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What Does it Mean to Be American?
Amelia Thomson-DeVeaux,
Topics: Immigration

There’s no question: Americans are committed, at least in theory, to principles of religious freedom, religious tolerance, and separation of church and state.  But putting those ideals into practice is a tricky enterprise, especially as more Americans are required to wrestle with the realities of living and working alongside people with a wide range of religious, ethnic and political backgrounds.

A new report, written jointly by the Public Religion Research Institute and the Brookings Institution and based on public opinion research conducted by PRRI, vividly illustrates just how delicate these issues can be.  For example, nearly 9-in-10 (88 percent) Americans agree that America was founded on the idea of religious freedom for everyone, including religious groups that are unpopular.  But Americans are also evenly divided over whether the values of Islam are at odds with American values and way of life (47 percent agree, 48 percent disagree).  Most report being comfortable with Muslims in a variety of settings, but many others still judge self-identified Christians and Muslims differently when they commit religiously based violence.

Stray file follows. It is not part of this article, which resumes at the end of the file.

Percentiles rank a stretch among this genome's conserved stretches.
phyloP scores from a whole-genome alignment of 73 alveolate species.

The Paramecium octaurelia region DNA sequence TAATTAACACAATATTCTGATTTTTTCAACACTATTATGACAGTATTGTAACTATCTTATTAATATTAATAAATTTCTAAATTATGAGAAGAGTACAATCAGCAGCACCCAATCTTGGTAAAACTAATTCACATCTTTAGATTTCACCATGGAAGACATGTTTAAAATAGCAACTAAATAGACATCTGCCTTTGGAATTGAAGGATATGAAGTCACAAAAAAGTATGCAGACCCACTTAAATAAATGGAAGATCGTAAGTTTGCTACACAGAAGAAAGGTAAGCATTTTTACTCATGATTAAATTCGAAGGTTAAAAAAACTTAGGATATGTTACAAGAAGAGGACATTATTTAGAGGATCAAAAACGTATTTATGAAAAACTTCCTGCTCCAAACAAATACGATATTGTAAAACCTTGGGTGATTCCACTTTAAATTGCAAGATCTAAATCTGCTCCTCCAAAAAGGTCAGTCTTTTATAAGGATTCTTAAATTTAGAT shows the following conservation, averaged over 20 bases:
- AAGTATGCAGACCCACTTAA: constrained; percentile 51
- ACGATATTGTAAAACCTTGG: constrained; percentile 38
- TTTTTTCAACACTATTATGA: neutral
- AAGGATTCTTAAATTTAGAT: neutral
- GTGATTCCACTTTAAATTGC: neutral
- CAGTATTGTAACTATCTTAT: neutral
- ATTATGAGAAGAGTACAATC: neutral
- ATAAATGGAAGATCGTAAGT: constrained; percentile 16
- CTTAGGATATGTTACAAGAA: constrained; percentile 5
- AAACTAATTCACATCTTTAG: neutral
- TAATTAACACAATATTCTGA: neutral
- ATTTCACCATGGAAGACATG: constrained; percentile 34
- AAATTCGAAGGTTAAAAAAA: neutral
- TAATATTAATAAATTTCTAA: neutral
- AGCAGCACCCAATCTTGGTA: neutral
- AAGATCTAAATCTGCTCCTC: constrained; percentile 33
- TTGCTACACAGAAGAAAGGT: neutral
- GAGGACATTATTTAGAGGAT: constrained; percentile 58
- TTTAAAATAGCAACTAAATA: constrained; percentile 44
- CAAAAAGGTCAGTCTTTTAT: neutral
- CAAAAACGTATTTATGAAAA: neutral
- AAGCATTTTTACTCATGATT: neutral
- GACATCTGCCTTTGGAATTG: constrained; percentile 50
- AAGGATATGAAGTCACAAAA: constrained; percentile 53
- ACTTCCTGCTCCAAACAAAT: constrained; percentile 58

“Television news media also plays a powerful role in influencing views towards American Muslims,” explained Daniel Cox, PRRI research director. “Americans who say they most trust Fox News are significantly more likely to hold negative views about Islam and American Muslims.”

Similar tensions influence Americans’ attitudes toward immigrants.  The survey finds solid support for the basic tenets of the DREAM Act: allowing illegal immigrants brought to the U.S. as children to gain legal resident status if they join the military or go to college (57 percent favor, 40 percent oppose).  But nearly half (46 percent) of Americans agree that discrimination against whites has become as big a problem as discrimination against blacks and other minorities. A slim majority (51 percent) disagree.  This ambivalence may foreshadow difficulties in passing comprehensive immigration reform, despite the fact that a majority (53 percent) of Americans believe the growing number of newcomers emigrating from other countries strengthens American society.

The report reveals, in the words of E.J. Dionne, one of the report’s authors, that “this debate now has a strong partisan and ideological dimension, which it has not always had.”  The struggle for inclusion and acceptance of America’s newcomers is uneven and, it appears, increasingly divisive.

What does it mean to be American?  And how difficult will it be to forge an evolving national identity that includes people of varying ideologies and backgrounds as the country grows more and more heterogenous?  Read the report and tell us what you think.